Table 1: Summary of upregulated and downregulated genes that had fold
change above 1.5. For RPKM (PDMS) >RPKM (SLIPS), fold change was
fold change was calculated by RPKM (SLIPS)/RPKM (PDMS).

                Gene_ID        RPKM (PDMS) RPKM (SLIPS)  Fold change

                FOS              4.04       26.78        6.62
                EGR1             1.15        3.18        2.76
                FOSB             0.51        1.31        2.56
                GDPD3            0.49        0.98        2.01
                FN1             38.72       71.46        1.85
                LRRC71           0.51        0.93        1.83
                STATH            0.54        0.94        1.75
                HSPG2           95.39      165.39        1.73
                GABRE            0.92        1.56        1.7
                DHRS2            3.28        5.33        1.63
                PILRB            1.55        2.51        1.62
                LRP1             4.22        6.74        1.6
                SOCS3            8.34       13.08        1.57
Upregulation    ARHGAP11B        0.77        1.21        1.57
                ZFP36           10.54       16.34        1.55
                PTGS1            1.19        1.84        1.55
                CYR61          129.83      200.58        1.54
                TNFRSF25         2.65        4.08        1.54
                CPT1B            1.07        1.64        1.53
                AHSA2            1.36        2.07        1.53
                TOX               2.9        4.41        1.52
                GABBR1           0.69        1.05        1.52
                ZNF789           0.69        1.04        1.51
                CTGF           123.98      186.92        1.51
                LTB4R2           0.61        0.92        1.5
                LCAT             2.19        3.29        1.5
                FBN2            11.27       16.91        1.5
                NRSN1            2.37        0.78        3.05
                HIST1H2AG        1.01        0.44        2.28
                IL8              9.57        4.48        2.13
Downregulation  IL32             2.17        1.04        2.08
                HIST1H4H         1.82        0.97        1.88
                HLA-DRA          5.34        2.85        1.87
                HIST1H2BJ        1.43        0.78        1.83
                CD74             4.22        2.31        1.83
                TNFSF15          7.91        4.52        1.75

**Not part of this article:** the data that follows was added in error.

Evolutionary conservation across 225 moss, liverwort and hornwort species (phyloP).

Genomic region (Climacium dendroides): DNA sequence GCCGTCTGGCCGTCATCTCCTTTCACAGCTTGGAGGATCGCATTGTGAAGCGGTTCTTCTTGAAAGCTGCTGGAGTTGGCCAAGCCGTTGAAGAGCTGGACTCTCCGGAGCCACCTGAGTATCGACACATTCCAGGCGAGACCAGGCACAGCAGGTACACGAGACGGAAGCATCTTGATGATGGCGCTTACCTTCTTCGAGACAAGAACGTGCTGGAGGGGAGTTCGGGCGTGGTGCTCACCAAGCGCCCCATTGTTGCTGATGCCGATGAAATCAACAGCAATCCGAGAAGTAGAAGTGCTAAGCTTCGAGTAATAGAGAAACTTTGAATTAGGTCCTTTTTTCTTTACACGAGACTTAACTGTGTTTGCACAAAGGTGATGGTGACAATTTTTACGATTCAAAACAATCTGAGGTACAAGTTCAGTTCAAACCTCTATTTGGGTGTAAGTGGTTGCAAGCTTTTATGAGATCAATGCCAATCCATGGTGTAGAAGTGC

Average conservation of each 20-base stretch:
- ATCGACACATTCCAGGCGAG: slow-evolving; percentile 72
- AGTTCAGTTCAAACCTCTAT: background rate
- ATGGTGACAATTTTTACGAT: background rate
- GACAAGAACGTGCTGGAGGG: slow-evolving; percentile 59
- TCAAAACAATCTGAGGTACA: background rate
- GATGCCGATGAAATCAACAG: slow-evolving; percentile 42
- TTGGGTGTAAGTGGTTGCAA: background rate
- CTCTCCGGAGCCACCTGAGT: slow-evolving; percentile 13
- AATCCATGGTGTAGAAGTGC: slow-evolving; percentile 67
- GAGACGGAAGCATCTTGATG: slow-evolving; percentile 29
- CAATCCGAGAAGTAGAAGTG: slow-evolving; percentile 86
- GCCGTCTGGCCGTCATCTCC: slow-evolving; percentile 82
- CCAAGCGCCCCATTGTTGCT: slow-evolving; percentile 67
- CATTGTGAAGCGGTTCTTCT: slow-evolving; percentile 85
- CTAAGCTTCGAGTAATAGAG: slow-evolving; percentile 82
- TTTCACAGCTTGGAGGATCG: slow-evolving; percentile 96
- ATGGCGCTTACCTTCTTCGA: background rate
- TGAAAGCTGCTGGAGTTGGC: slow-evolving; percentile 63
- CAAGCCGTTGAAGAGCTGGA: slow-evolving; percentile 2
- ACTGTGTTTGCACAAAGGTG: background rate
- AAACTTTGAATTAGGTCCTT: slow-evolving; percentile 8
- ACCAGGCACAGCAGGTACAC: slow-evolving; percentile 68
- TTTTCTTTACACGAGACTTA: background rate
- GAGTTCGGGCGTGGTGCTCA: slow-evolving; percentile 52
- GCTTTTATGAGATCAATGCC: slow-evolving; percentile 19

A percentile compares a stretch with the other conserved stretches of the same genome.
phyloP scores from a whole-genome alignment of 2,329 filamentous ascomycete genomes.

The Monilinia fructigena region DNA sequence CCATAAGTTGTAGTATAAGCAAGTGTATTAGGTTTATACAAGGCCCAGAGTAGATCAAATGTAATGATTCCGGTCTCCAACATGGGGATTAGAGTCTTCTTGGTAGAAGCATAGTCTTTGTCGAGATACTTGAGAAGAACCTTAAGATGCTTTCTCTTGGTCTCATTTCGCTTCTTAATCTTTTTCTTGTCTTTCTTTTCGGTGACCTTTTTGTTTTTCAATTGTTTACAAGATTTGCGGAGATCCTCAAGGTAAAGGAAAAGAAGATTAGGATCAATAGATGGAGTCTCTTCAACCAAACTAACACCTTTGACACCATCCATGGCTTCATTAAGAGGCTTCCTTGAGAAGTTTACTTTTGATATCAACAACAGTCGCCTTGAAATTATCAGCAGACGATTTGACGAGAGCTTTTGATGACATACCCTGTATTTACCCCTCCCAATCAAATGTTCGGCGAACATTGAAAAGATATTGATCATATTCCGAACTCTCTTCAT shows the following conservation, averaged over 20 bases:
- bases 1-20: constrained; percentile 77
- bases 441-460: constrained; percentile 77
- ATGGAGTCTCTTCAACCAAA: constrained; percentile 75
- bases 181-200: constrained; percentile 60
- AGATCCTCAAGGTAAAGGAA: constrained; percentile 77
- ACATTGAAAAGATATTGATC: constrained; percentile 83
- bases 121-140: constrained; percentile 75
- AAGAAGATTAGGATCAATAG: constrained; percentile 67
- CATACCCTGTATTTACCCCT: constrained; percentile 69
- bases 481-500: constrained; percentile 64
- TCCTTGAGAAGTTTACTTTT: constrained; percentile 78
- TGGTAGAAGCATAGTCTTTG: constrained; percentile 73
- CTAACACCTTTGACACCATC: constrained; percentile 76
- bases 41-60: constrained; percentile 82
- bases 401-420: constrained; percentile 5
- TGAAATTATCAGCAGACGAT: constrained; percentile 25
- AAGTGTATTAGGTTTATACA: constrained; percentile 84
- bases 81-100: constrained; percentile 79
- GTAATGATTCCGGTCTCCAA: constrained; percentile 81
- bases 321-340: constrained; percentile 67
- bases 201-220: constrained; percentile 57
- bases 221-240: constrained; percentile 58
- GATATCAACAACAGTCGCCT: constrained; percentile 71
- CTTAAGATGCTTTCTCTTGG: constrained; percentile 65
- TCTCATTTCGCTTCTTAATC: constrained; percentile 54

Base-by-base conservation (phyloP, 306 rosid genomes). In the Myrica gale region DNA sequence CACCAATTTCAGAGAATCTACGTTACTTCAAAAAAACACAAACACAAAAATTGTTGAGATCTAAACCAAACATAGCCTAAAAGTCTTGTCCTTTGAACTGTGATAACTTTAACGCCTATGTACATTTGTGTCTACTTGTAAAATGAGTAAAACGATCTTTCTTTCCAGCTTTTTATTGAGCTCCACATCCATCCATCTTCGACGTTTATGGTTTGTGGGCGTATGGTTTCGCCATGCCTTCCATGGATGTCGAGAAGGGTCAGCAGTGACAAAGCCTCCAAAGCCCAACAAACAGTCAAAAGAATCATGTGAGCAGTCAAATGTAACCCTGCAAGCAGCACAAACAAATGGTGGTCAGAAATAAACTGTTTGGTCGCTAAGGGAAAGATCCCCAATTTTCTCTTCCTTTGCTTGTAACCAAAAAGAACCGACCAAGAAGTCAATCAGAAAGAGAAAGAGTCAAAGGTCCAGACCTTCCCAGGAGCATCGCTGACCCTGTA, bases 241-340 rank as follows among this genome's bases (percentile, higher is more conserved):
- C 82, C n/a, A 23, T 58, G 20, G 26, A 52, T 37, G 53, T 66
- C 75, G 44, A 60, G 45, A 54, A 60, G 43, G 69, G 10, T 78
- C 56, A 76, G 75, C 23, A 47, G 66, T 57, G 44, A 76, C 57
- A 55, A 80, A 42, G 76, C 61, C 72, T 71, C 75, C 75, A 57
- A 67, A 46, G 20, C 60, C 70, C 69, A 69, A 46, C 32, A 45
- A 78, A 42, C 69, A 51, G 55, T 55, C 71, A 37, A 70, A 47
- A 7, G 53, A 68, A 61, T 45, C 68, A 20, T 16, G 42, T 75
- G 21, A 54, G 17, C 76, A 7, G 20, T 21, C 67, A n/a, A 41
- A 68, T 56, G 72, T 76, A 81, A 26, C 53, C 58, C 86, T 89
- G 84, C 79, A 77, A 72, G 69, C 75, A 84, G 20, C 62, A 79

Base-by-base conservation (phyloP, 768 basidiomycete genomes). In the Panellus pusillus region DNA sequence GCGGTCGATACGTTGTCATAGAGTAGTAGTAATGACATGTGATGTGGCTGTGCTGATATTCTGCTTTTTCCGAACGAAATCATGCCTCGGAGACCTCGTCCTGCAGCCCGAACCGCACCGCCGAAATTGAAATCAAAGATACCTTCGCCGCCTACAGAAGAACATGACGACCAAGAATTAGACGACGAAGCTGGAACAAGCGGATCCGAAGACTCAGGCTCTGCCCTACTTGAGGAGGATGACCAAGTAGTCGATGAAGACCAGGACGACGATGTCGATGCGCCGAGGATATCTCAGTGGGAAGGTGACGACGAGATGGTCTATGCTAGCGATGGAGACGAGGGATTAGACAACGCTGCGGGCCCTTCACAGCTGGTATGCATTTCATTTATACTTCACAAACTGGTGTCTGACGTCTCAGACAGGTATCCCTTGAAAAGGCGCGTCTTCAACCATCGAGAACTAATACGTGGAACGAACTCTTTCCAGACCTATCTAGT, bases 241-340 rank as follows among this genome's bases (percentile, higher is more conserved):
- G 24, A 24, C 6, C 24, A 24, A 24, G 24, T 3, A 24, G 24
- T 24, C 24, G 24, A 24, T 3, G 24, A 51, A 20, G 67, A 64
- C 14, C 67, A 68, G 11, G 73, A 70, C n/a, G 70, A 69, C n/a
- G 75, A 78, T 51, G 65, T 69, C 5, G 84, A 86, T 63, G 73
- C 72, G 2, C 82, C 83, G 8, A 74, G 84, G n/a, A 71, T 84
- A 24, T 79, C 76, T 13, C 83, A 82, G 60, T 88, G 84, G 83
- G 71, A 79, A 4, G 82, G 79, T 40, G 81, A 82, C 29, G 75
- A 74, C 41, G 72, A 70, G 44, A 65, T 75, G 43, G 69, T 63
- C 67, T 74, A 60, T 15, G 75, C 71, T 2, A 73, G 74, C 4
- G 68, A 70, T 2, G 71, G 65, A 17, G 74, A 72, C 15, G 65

GMFG             7.39        4.27        1.73
                GIMAP1-GIMAP5    1.8         1.06        1.7
                RBKS             1.05        0.63        1.66
                CXCR4            2.38        1.45        1.64
                GIMAP7           4.61        2.85        1.62
                C10orf128        2.16        1.34        1.61
                TNFSF10          1.09        0.69        1.58
                LYVE1            5.52        3.49        1.58
                TXNIP           52.58       33.34        1.58
                SMAD1            2.65        1.69        1.57
                F2RL3            2.74        1.75        1.57
                SLC14A1          1.46        0.93        1.56
                HTN3             4.67        3.04        1.54
                C6orf52          1.54        1           1.54
                HLA-DMA          3.01        1.96        1.54
                GIMAP4           8.61        5.62        1.53
                FCN3             1.8         1.17        1.53
                GBP4             1.25        0.82        1.52
                RAET1E           1.94        1.28        1.52
                CCL2            25.97       17.21        1.51

Table 2: Representative genes participating in FOS signaling. FOS
dimerizes with JUN to form AP-1, which regulates a class of genes
involved in cell survival and death. For RPKM (PDMS)>RPKM (SLIPS), fold
change was calculated by RPKM (PDMS)/RPKM (SLIPS). For RPKM (PDMS)<RPKM
(SLIPS), fold change was calculated by RPKM (SLIPS)/RPKM (PDMS). n.s.:
not significant due to very low expression (RPKM<0.05).

      Gene_ID    RPKM (PDMS)  RPKM (SLIPS)  Fold change

      JUN         54.73        54.43        1.01
FOS   JUNB        25.95        28.97        1.12
      JUND        37.9         35.27        1.07
      CCND1      277.19       294.78        1.06
      TP53        53.42        54.16        1.01
      CDKN1A     169.31       174.25        1.03
AP-1  CDKN2A     n.s.         n.s.
      CSF2         4.91         4.34        1.13
      FGF7       n.s.         n.s.
      HBEGF       18.36         22.9        1.25
      FASLG      n.s.         n.s.
      FAS          9.36         7.79        1.2
      BCL3        16.71        16.44        1.02
COPYRIGHT 2017 HATASO Enterprises, LLC
No portion of this article can be reproduced without the express written permission from the copyright holder.
Copyright 2017 Gale, Cengage Learning. All rights reserved.

Article Details
Printer friendly Cite/link Email Feedback
Title Annotation:Research Article
Author:Chu, Hunghao; Yao, Jiaqi; Zhang, Tuo; Yip, Mighten C.; Dhara, Mousumi; Min, James K.; Dunham, Simon;
Publication:Biology and Medicine
Date:Nov 1, 2017
Previous Article:Further Evidence for the Implication of LZTR1, a Gene Not Associated with the Ras-Mapk Pathway, in the Pathogenesis of Noonan Syndrome.
Next Article:Circadian Rhythms: Biological Clock of Living Organisms.

Terms of use | Privacy policy | Copyright © 2021 Farlex, Inc. | Feedback | For webmasters |